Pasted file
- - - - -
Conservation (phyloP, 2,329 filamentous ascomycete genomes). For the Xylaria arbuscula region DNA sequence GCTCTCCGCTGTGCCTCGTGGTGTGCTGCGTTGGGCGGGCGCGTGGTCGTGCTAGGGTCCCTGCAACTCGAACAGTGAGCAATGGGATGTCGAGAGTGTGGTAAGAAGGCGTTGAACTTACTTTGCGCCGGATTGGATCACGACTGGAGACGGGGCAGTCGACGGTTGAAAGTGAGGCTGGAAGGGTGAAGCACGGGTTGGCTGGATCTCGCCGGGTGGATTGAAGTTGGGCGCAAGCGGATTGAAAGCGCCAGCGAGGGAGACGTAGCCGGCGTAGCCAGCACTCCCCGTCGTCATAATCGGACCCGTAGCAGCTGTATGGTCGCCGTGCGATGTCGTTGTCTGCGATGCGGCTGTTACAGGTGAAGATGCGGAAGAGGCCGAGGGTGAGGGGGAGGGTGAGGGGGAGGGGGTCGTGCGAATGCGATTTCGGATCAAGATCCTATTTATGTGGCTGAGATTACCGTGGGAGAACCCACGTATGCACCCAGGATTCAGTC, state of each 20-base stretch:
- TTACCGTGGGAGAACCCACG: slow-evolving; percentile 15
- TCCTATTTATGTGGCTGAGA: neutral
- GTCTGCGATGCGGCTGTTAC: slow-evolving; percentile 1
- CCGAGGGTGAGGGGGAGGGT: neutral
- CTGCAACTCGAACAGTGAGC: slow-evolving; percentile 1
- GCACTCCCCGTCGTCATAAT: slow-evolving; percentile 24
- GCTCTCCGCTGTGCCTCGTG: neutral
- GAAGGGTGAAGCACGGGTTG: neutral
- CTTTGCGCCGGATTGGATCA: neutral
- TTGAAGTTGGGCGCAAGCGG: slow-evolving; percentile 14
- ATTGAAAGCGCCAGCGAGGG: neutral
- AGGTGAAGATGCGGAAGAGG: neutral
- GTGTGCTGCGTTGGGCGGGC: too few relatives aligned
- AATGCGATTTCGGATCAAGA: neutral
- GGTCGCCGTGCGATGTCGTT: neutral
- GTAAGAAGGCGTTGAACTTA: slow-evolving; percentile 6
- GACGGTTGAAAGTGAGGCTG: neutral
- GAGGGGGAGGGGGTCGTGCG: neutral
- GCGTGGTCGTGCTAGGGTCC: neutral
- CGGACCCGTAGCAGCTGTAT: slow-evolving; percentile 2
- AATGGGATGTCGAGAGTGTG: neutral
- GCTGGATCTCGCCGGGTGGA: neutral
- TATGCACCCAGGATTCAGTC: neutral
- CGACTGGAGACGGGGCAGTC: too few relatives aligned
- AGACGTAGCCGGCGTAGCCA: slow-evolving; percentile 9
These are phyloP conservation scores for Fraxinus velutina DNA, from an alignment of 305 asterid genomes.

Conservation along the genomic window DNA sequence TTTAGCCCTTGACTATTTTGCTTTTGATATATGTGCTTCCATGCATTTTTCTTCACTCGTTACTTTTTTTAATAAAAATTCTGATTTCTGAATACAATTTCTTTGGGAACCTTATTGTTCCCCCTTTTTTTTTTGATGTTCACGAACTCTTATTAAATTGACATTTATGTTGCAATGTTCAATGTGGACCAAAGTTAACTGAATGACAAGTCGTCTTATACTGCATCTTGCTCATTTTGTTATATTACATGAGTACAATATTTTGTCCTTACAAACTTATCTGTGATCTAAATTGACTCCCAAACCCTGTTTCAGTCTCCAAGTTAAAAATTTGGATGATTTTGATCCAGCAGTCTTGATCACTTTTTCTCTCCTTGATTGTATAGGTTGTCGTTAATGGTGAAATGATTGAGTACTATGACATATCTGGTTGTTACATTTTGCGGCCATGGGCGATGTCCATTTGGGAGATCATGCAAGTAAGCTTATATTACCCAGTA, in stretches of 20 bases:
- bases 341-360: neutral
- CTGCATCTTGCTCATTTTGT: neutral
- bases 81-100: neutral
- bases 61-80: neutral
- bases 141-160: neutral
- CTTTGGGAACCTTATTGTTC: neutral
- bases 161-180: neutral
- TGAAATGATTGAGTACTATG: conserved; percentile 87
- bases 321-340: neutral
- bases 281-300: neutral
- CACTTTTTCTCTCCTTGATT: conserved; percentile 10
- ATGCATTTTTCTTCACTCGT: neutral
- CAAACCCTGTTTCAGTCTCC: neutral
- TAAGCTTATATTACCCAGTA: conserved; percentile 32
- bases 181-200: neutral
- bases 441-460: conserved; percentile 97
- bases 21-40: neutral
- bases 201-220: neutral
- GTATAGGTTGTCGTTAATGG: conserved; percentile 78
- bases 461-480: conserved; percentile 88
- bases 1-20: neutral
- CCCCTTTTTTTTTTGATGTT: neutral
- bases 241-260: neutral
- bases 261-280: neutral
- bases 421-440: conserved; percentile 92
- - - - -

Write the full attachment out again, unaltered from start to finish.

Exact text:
Conservation (phyloP, 2,329 filamentous ascomycete genomes). For the Xylaria arbuscula region DNA sequence GCTCTCCGCTGTGCCTCGTGGTGTGCTGCGTTGGGCGGGCGCGTGGTCGTGCTAGGGTCCCTGCAACTCGAACAGTGAGCAATGGGATGTCGAGAGTGTGGTAAGAAGGCGTTGAACTTACTTTGCGCCGGATTGGATCACGACTGGAGACGGGGCAGTCGACGGTTGAAAGTGAGGCTGGAAGGGTGAAGCACGGGTTGGCTGGATCTCGCCGGGTGGATTGAAGTTGGGCGCAAGCGGATTGAAAGCGCCAGCGAGGGAGACGTAGCCGGCGTAGCCAGCACTCCCCGTCGTCATAATCGGACCCGTAGCAGCTGTATGGTCGCCGTGCGATGTCGTTGTCTGCGATGCGGCTGTTACAGGTGAAGATGCGGAAGAGGCCGAGGGTGAGGGGGAGGGTGAGGGGGAGGGGGTCGTGCGAATGCGATTTCGGATCAAGATCCTATTTATGTGGCTGAGATTACCGTGGGAGAACCCACGTATGCACCCAGGATTCAGTC, state of each 20-base stretch:
- TTACCGTGGGAGAACCCACG: slow-evolving; percentile 15
- TCCTATTTATGTGGCTGAGA: neutral
- GTCTGCGATGCGGCTGTTAC: slow-evolving; percentile 1
- CCGAGGGTGAGGGGGAGGGT: neutral
- CTGCAACTCGAACAGTGAGC: slow-evolving; percentile 1
- GCACTCCCCGTCGTCATAAT: slow-evolving; percentile 24
- GCTCTCCGCTGTGCCTCGTG: neutral
- GAAGGGTGAAGCACGGGTTG: neutral
- CTTTGCGCCGGATTGGATCA: neutral
- TTGAAGTTGGGCGCAAGCGG: slow-evolving; percentile 14
- ATTGAAAGCGCCAGCGAGGG: neutral
- AGGTGAAGATGCGGAAGAGG: neutral
- GTGTGCTGCGTTGGGCGGGC: too few relatives aligned
- AATGCGATTTCGGATCAAGA: neutral
- GGTCGCCGTGCGATGTCGTT: neutral
- GTAAGAAGGCGTTGAACTTA: slow-evolving; percentile 6
- GACGGTTGAAAGTGAGGCTG: neutral
- GAGGGGGAGGGGGTCGTGCG: neutral
- GCGTGGTCGTGCTAGGGTCC: neutral
- CGGACCCGTAGCAGCTGTAT: slow-evolving; percentile 2
- AATGGGATGTCGAGAGTGTG: neutral
- GCTGGATCTCGCCGGGTGGA: neutral
- TATGCACCCAGGATTCAGTC: neutral
- CGACTGGAGACGGGGCAGTC: too few relatives aligned
- AGACGTAGCCGGCGTAGCCA: slow-evolving; percentile 9
These are phyloP conservation scores for Fraxinus velutina DNA, from an alignment of 305 asterid genomes.

Conservation along the genomic window DNA sequence TTTAGCCCTTGACTATTTTGCTTTTGATATATGTGCTTCCATGCATTTTTCTTCACTCGTTACTTTTTTTAATAAAAATTCTGATTTCTGAATACAATTTCTTTGGGAACCTTATTGTTCCCCCTTTTTTTTTTGATGTTCACGAACTCTTATTAAATTGACATTTATGTTGCAATGTTCAATGTGGACCAAAGTTAACTGAATGACAAGTCGTCTTATACTGCATCTTGCTCATTTTGTTATATTACATGAGTACAATATTTTGTCCTTACAAACTTATCTGTGATCTAAATTGACTCCCAAACCCTGTTTCAGTCTCCAAGTTAAAAATTTGGATGATTTTGATCCAGCAGTCTTGATCACTTTTTCTCTCCTTGATTGTATAGGTTGTCGTTAATGGTGAAATGATTGAGTACTATGACATATCTGGTTGTTACATTTTGCGGCCATGGGCGATGTCCATTTGGGAGATCATGCAAGTAAGCTTATATTACCCAGTA, in stretches of 20 bases:
- bases 341-360: neutral
- CTGCATCTTGCTCATTTTGT: neutral
- bases 81-100: neutral
- bases 61-80: neutral
- bases 141-160: neutral
- CTTTGGGAACCTTATTGTTC: neutral
- bases 161-180: neutral
- TGAAATGATTGAGTACTATG: conserved; percentile 87
- bases 321-340: neutral
- bases 281-300: neutral
- CACTTTTTCTCTCCTTGATT: conserved; percentile 10
- ATGCATTTTTCTTCACTCGT: neutral
- CAAACCCTGTTTCAGTCTCC: neutral
- TAAGCTTATATTACCCAGTA: conserved; percentile 32
- bases 181-200: neutral
- bases 441-460: conserved; percentile 97
- bases 21-40: neutral
- bases 201-220: neutral
- GTATAGGTTGTCGTTAATGG: conserved; percentile 78
- bases 461-480: conserved; percentile 88
- bases 1-20: neutral
- CCCCTTTTTTTTTTGATGTT: neutral
- bases 241-260: neutral
- bases 261-280: neutral
- bases 421-440: conserved; percentile 92